Peter Robinson: It looked as though we were slaughtering people.

Paul Wolfowitz: It looked that way.

Peter Robinson: If you watch the evening news, that was the way it looked.

Paul Wolfowitz: And all we had to do was stop killing them. Instead of the Highway of Death from Kuwait back to Iraq, we opened the door for a Highway of Death from Iraq down to Southern Iraq, from Baghdad to southern Iraq. We allow the Republican guards to move freely and start slaughtering Shia. And we watched this from the South Bank of the river. And some of our soldiers I talked to since we're dismayed that we didn't do more to help them. And believe me that Shia remembered it. They remembered it 20 years later.

Peter Robinson: All right, Iraq part two so to speak. I know you well enough. We've had conversations about this that you, you have persuaded me that the correct way to think about it, Iraq is almost as one war in two phases, so to speak. All right, Iraq, part two. You write of a meeting at Camp David just a few days after the terrorist attack of 9/11 and we decided to go into Afghanistan right away, the conversation shifts to Iraq. "Secretary of State Powell, Colin Powell, secretary of State Powell warned that taking on Iraq would make it hard, if not impossible to assemble an international coalition." Rumsfeld countered that and here you quote Donald Rumsfeld, "A coalition that is unwilling to take on Iraq is not a coalition worth having." So we have a basic disagreement between the Secretary of State and the Secretary of Defense. How did it come to be that the president chose to invade Iraq, all the same?

Paul Wolfowitz: It's interesting because I didn't know about this until I saw someone's notes at the time I was writing that article. He'd had a meeting with his National Security Council when I was up in the remote location and not in the meeting. So I was not Rumsfeld's note taker in that meeting.

Peter Robinson: Sorry, this is a meeting chaired by the president.

Paul Wolfowitz: Yep, one day after 9/11. And Rumsfeld was talking about the fact that this is a much bigger war than just Afghanistan and we need to make a point of going after terrorists, wherever they are. And said Iraq is one of the places that we should pay attention to. First of all because Saddam Hussein has just basically threatened us saying, I think the phrase that was in his open letter to the American people said something like, you are reaping the thorns which you have sown and if you don't shape up, I'm paraphrasing. If you don't shape up and behave yourselves, there'll be more coming more like this.

Peter Robinson: You deserved 9/11.

Paul Wolfowitz: And effectively deserved 9/11. And when he brought this up with the president, Bush's reaction was, we'll take care of Iraq later, right. And but not with just a statement. Meaning not the way Clinton did with what were called pinprick attacks. I want a new government, were his words, which means what we eventually did. But I think in his mind, and I would in hindsight absolutely agree with him, it wasn't so much the coalition that he had to worry about. It was difficult to put the coalition together. In that sense, Powell was right, but not because of Afghanistan. For Afghanistan, it was actually easy. In that respect, I guess it was worth postponing. More importantly, I think the American people thought of Afghanistan as where it came from.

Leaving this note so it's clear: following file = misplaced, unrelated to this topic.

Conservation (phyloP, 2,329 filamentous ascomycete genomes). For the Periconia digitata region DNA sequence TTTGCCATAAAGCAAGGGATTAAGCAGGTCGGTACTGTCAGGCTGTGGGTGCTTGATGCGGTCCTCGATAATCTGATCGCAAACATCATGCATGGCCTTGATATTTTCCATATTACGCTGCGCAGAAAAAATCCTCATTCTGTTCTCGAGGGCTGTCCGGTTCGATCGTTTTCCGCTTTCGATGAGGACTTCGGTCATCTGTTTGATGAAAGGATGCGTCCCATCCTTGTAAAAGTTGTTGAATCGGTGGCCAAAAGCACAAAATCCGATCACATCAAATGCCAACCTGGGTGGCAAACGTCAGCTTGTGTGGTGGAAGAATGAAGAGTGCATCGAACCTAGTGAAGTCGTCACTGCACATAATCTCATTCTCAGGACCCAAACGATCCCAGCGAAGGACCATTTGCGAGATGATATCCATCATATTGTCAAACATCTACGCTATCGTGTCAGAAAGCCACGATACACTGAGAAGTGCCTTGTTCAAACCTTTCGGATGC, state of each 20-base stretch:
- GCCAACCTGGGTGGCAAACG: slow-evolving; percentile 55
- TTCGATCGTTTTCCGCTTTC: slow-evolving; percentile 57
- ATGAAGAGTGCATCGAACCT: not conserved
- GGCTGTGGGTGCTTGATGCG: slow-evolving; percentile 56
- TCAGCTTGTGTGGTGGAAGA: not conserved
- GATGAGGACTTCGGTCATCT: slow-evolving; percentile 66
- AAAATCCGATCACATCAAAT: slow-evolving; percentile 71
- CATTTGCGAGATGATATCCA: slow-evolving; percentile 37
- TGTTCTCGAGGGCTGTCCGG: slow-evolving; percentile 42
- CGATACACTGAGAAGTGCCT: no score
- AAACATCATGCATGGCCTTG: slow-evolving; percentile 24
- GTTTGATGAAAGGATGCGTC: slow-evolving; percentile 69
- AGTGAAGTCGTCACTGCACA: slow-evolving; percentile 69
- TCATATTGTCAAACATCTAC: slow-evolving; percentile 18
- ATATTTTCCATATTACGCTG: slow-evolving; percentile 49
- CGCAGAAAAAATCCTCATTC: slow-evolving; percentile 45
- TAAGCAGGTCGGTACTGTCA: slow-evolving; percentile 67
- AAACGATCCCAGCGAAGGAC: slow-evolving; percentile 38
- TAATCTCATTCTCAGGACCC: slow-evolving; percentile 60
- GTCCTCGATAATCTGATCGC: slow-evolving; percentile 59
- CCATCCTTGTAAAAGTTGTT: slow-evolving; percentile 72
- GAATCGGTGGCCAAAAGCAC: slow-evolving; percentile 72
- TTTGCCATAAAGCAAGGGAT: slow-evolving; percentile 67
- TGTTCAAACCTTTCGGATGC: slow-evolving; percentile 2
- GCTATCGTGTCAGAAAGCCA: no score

Peter Robinson: Yes.

Paul Wolfowitz: And so from a political point of view, I think he really needed to take the country with him and he really needed to act in a convincing way with what was most commonly perceived as the real problem. Whereas Iraq was harboring terrorists, supporting terrorists, funding suicide bombers in Israel. But we didn't count Israel because they weren't killing Americans. Just that we didn't count the Pakistanis funding terrorists in India 'cause they weren't killing Americans. But I think it had to be seen more broadly and that this was a man who trained terrorists who had projects for creating his equivalent of the Army US DARPA, or the Advanced Research Project Agency was perfecting roadside bombs in the name of counter-terrorism. Excuse me, it's not counter-terrorism, it's terrorism. And it was probably aimed more than anything at the Kurds and his domestic opponents. So the man was dangerous.

Peter Robinson: And hadn't we discovered after or as a result of the first war, we got a window into what he was up to. And we had discovered that he did have weapons of mass destruction. He had programs underway, did he not?

Paul Wolfowitz: Absolutely, absolutely. In fact, I think what's interesting is in 10 years before that war in 1981, the Israeli Air Force took out the first step in his nuclear program, which was a reactor that was gonna produce plutonium that could be used for bombs.

Peter Robinson: And that was in 1980?

Paul Wolfowitz: 81, 81. And I actually remember there were people within the Reagan administration who felt we should condemn Israel for this attack. I never thought that. And I came to be good friends with an Israeli general named David Avery, who planned and executed the attack. It was quite brilliant from a tactical point of view. But we had to bomb it again in 1990, 10 years later when it was us, we bombed it again and took it out 'cause it was almost functioning all over again.

Peter Robinson: So he had made two for a poor country such as Iraq, very expensive attempts to set in place a nuclear program, to set in place the fundamentals of a nuclear program.